Van Dora Williams
Van Dora Williams is the Program Director for the Broadcast Media Production, Filmmaking, and Sonic Arts programs at Champlain College. She holds a PhD in Communication from Regent University and a Master of Arts degree in Professional Writing from Regent University.
Her time as a journalist included writing, reporting and editing in the print, radio, TV and online mediums. Most of her work was done as a PBS senior producer and reporter in Norfolk, VA and it is where she earned multiple awards for her work, especially in the documentary genre. Her international reporting on reconciliation in West Africa earned her yet more local, state and national awards including a regional Emmy and a national Telly Award and it was nationally distributed throughout the PBS system. As an independent producer, she worked on national documentaries on civil rights leaders and race issues. She served as the associate producer for the acclaimed 2008 PBS documentary, Banished: American Ethnic Cleansings. While working on her doctorate, she provided archival research for the 2018 PBS national documentary, Tell Them We Are Rising: The Story of Black Colleges and Universities. She found it very easy to combine her passion of storytelling with her second passion, teaching. She has been teaching in higher education institutions for 15 years. She is currently an Associate Professor at Champlain College.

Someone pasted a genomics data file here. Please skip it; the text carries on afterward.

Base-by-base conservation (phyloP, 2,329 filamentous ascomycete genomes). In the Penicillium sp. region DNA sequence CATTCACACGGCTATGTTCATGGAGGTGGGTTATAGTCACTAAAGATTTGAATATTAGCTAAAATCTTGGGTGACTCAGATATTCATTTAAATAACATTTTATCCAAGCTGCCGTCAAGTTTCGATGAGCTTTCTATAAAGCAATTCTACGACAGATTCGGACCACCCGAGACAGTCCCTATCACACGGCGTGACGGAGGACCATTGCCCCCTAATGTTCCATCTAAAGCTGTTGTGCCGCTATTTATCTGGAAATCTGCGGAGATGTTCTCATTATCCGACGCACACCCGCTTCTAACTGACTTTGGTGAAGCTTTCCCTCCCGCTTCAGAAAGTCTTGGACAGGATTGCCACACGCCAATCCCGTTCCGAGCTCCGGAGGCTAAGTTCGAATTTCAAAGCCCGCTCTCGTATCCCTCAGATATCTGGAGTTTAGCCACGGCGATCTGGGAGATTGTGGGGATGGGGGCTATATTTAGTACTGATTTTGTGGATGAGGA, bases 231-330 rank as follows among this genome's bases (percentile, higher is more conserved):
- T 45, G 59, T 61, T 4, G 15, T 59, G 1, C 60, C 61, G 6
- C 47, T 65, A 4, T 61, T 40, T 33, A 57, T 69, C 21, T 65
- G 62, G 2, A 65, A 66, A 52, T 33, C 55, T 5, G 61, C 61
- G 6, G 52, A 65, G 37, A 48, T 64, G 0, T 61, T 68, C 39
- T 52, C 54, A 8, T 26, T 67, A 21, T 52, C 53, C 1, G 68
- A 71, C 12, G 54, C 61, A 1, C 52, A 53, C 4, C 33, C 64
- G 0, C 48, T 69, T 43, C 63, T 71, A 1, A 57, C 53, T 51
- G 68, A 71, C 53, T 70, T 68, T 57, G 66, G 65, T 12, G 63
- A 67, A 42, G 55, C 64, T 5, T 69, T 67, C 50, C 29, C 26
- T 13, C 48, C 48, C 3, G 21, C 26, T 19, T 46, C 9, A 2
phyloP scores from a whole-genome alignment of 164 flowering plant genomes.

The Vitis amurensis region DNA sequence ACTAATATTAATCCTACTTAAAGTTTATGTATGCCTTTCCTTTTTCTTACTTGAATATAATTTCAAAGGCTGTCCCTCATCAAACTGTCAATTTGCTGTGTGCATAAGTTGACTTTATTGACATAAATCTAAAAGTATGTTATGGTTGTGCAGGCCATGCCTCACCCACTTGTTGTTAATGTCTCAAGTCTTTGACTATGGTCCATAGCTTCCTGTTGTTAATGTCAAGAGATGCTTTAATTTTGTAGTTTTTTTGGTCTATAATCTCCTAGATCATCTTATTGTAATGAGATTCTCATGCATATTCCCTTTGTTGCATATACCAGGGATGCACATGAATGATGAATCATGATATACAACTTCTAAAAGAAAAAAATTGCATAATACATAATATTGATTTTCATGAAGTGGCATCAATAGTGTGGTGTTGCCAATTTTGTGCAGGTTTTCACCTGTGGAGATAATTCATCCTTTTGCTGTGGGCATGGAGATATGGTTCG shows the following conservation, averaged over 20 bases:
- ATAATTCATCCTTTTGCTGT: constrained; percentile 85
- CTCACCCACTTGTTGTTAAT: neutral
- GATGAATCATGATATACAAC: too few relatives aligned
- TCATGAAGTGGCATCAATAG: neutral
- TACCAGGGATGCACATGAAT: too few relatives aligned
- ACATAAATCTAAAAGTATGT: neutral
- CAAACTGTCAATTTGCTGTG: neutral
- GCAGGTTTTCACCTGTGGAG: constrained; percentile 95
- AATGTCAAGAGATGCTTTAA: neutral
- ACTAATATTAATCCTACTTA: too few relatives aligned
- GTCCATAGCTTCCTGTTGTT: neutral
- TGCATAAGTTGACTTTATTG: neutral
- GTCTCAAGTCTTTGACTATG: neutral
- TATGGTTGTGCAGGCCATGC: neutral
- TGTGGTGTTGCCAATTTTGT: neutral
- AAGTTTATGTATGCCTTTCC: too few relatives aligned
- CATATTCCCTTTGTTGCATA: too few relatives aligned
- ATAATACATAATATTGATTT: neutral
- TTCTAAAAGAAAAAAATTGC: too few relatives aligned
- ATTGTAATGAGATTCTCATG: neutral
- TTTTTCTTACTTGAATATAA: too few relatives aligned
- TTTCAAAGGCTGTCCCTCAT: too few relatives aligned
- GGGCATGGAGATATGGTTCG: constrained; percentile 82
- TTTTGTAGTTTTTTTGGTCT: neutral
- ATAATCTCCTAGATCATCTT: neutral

Keith Oppenheim has been a professor at Champlain College since 2014. His courses in Broadcast Media Production include Video Storytelling, News Writing & Production, Social Media Production, and Video Field Production. In addition, seniors in the Broadcast major work with Oppenheim on their Capstone project - a series of documentaries that air on local cable television.
Before coming to Champlain, Oppenheim was a broadcast journalist. He worked in local markets for 12 years, followed by 11 years at CNN where he was a correspondent based in Chicago. Oppenheim taught at Grand Valley State University in Grand Rapids, Michigan for five years, then made the move to Vermont.
Oppenheim is a regular contributor to Vermont Public Radio's commentary series. His most recent documentary, Noyana, Singing at the End of Life, focuses on a Vermont choir that sings to hospice patients. It was featured on the statewide PBS broadcasts in Vermont and Maine.